Right to pursue chosen occupation; PA.CONST. Art. I, Section 1; does the Real Estate Licensing and Registration Act impose unconstitutional burdens on short-term vacation property managers?
Ladd et al. v. Real Estate Commission et al., 187 A.3d 1070 (Pa. Cmwlth. 2018), appeal docket number 33 MAP 2018.
In 2009, Ladd began renting two cottages in the Pocono Mountains of PA and providing short-term vacation property management. These management services included developing an online system to keep the cottages consistently booked when she was away, managing and renting her own properties, accepting requests of other lake property owners and assisting their rentals, marketing properties, responding to inquiries, arranging cleaning services, managing the billing, and informing property owners of tax burdens. In 2017, the PA Department of State, Bureau of Professional and Occupational Affairs (BPOA) informed Ladd that she had been reported for the unlicensed practice of real estate in violation of the Real Estate Licensing and Registration Act (RELRA). Upon discovering that RELRA required Ladd to spend three years working for an established real estate broker, pass two exams, and set up a physical office in PA in order to obtain a real estate broker’s license, she shut down the business. Ladd subsequently sued BPOA and the Real Estate Commission in the original jurisdiction of the Commonwealth Court, seeking a declaration that RELRA, its implementing rules and regulations, and the practices and policies of BPOA and the Commission impose unconstitutional burdens on Ladd’s ability to work as a short-term manager.
The Commonwealth Court overruled the respondents’ preliminary objections that Ladd failed to exhaust her administrative remedies and that her claim was not ripe, finding that Arsenal Coal [Company v. Department of Environmental Resources, 477 A.2d 1333 (Pa. 1984)]-style pre-enforcement review was appropriate under the circumstances, but sustained BPOA’s demurrer on the merits, and so dismissed Ladd’s petition for review. ,
As to Arsenal Coal, the court reasoned that:
We agree with Petitioners that there is a justiciable controversy in the instant matter under the Arsenal Coal exception. Like in Arsenal Coal and its progeny, Ladd faces sanctions for noncompliance with RELRA or the substantial cost and lengthy administrative process if she acquiesces to RELRA’s requirements. The effect of the licensing requirements on Ladd under RELRA, therefore, is sufficiently “direct and immediate” to warrant justiciability in advance of enforcement. [Citation omitted]. Pre-enforcement review of the application of RELRA’s licensing requirements to Ladd in this Court’s original jurisdiction is proper.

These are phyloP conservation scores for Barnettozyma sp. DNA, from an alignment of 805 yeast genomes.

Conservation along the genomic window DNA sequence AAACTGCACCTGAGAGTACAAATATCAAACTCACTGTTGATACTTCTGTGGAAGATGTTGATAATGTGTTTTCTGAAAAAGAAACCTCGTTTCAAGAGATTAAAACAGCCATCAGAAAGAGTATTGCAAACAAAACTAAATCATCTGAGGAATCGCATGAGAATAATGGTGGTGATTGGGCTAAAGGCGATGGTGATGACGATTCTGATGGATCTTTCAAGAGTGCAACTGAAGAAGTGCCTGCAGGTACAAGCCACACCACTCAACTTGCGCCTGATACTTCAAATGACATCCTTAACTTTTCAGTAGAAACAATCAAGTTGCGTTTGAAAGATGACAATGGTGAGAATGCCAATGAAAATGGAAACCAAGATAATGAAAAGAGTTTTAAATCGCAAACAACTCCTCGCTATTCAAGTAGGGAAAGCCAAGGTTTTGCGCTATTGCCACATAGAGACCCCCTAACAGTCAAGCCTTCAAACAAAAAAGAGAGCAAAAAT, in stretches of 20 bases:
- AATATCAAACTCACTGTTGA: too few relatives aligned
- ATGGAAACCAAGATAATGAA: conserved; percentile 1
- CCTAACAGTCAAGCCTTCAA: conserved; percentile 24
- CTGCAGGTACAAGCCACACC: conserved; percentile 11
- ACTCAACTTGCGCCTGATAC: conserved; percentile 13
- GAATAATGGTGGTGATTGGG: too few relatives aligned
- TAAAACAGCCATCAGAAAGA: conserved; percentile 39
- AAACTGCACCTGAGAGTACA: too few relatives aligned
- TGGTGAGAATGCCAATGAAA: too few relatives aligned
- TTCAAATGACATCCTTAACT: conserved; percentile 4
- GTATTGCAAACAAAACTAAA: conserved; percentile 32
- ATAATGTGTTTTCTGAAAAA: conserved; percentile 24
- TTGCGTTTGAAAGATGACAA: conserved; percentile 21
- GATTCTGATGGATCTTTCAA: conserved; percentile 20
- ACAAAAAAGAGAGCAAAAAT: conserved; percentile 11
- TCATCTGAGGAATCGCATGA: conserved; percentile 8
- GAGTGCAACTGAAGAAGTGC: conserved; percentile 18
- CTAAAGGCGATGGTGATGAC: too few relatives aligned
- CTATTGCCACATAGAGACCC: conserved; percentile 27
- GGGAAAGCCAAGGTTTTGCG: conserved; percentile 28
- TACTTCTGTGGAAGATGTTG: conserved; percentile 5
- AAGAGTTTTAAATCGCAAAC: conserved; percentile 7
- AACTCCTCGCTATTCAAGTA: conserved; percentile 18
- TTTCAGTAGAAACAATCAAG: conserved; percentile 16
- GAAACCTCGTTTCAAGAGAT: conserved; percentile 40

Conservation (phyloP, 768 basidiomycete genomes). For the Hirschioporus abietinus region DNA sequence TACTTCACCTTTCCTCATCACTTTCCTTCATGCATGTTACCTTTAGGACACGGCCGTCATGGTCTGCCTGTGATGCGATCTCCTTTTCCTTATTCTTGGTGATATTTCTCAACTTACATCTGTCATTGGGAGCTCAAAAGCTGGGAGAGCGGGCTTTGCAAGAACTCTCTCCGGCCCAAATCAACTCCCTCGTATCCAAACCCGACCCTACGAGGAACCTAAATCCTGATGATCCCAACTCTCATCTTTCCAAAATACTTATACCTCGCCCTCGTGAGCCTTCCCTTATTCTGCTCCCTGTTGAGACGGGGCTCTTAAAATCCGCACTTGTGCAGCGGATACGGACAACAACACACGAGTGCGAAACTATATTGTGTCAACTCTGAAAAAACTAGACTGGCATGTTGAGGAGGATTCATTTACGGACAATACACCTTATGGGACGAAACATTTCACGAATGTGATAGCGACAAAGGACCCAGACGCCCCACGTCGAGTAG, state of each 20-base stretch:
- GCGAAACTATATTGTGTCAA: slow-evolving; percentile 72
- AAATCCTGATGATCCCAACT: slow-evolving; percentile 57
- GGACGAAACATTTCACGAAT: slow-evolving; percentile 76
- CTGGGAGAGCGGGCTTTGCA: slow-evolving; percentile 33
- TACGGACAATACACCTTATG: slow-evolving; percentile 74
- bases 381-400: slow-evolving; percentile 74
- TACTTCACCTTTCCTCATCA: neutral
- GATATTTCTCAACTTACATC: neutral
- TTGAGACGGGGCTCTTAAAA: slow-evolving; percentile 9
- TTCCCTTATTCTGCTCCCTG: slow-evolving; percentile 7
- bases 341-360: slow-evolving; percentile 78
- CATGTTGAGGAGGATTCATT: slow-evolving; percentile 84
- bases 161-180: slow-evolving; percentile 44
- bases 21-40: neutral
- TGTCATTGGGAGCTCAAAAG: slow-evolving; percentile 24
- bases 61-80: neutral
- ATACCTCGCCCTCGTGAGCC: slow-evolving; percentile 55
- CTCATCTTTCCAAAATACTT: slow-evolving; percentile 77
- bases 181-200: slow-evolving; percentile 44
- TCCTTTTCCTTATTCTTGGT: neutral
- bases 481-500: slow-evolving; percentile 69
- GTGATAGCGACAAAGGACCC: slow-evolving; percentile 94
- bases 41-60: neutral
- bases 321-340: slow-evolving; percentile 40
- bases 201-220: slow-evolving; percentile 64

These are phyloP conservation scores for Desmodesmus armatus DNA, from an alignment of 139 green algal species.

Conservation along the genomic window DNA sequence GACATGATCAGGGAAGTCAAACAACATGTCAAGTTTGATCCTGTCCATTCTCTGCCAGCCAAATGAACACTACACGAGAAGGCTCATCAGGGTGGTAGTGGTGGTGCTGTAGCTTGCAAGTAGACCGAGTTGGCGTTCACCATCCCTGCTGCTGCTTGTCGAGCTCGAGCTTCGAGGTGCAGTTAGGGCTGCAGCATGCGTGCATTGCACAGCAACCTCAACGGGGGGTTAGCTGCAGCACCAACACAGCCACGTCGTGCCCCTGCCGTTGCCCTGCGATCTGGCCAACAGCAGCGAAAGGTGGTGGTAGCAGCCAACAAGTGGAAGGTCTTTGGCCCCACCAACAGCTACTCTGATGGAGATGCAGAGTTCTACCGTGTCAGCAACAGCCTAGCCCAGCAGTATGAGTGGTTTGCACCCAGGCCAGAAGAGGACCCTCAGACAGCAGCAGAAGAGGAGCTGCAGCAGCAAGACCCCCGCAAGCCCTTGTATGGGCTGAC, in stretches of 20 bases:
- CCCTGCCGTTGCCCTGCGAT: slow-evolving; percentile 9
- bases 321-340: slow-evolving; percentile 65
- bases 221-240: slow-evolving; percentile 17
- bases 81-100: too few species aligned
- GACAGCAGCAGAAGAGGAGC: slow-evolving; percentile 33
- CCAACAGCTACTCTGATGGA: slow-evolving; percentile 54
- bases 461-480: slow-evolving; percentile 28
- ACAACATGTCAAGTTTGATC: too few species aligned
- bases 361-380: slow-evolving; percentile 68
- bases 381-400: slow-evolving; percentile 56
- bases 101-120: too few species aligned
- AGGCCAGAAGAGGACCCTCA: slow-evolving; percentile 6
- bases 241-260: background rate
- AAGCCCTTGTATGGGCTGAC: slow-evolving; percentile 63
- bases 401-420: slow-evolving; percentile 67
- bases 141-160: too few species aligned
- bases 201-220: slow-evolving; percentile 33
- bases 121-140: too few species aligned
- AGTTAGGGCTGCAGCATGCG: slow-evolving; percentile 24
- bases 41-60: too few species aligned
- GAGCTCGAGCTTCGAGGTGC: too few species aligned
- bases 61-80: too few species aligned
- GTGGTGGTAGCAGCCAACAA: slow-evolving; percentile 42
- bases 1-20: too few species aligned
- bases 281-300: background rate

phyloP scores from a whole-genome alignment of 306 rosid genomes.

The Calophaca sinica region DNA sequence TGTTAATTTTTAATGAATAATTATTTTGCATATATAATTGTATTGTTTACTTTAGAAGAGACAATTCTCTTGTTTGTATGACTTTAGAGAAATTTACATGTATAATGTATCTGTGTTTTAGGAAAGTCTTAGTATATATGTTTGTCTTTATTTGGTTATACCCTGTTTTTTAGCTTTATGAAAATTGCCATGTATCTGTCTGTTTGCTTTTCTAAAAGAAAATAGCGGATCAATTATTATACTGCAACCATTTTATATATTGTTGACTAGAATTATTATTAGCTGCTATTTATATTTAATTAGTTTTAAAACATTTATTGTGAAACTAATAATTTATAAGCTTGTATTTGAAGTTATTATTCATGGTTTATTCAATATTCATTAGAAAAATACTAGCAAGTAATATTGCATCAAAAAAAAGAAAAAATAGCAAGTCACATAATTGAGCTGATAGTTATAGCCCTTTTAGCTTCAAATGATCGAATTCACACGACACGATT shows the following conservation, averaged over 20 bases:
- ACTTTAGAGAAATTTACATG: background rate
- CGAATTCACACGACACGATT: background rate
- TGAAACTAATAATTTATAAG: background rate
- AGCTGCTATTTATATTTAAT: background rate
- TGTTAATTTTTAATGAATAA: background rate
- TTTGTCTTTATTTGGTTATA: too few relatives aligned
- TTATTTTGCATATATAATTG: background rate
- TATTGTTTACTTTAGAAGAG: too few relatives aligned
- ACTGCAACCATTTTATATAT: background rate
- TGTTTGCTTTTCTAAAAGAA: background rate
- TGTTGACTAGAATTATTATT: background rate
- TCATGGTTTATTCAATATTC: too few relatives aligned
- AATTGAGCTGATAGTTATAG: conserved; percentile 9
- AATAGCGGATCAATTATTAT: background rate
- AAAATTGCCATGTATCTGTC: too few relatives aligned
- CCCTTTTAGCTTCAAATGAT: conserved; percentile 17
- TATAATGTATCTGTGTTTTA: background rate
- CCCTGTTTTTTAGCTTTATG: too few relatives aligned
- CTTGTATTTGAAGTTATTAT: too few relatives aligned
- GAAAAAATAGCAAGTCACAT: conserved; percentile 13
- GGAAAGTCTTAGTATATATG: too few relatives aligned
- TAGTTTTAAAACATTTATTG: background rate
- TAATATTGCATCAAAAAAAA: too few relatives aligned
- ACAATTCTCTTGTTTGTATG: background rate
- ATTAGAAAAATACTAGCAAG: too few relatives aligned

Slip Op. at 8-9.
As to the merits of Ladd’s constitutional challenge, the court held that RELRA and its application to Ladd pass muster under rational basis review, reasoning that:
[W]e agree with Commonwealth Respondents that the licensing scheme under RELRA is constitutional. The primary purpose of RELRA’s licensing requirements is ‘to protect buyers and sellers of real estate, the most expensive item many persons ever buy or sell, from abuse by persons engaged in the business.’ [Citation omitted]. . . . Were this Court to accept Petitioners’ argument, we would effectively upend the legitimacy of any requirement by the Commonwealth for a professional license. State-mandated licensing requirements serve to ensure competence of professionals in given fields. Petitioners do not cite to any case, nor is this Court aware of any, in which a Pennsylvania court has determined that a license requirement becomes unreasonable or oppressive for individuals who provide professional services, like the services Petitioners admit Ladd provided, but in a limited fashion. Moreover, RELRA bears a real and substantial relationship to the interest in protecting from abuse buyers and sellers of real estate and is similar to licensing requirements in other fields. The application of RELRA’s licensing requirements to Ladd, therefore, satisfies the Gambone rational basis test.
Slip Op. at 11-12 (emphasis in original).
Finally, the Commonwealth Court did not reach a determination on the preliminary objection pertaining to Harris’s standing in this matter, because Petitioners were unable to succeed on the constitutional challenge application of RELRA’s licensing requirements to Ladd. Slip Op. at 14.
Ladd filed a direct appeal to the Supreme Court, and the Supreme Court noted probable jurisdiction pursuant to 42 Pa.C.S. § 723(a).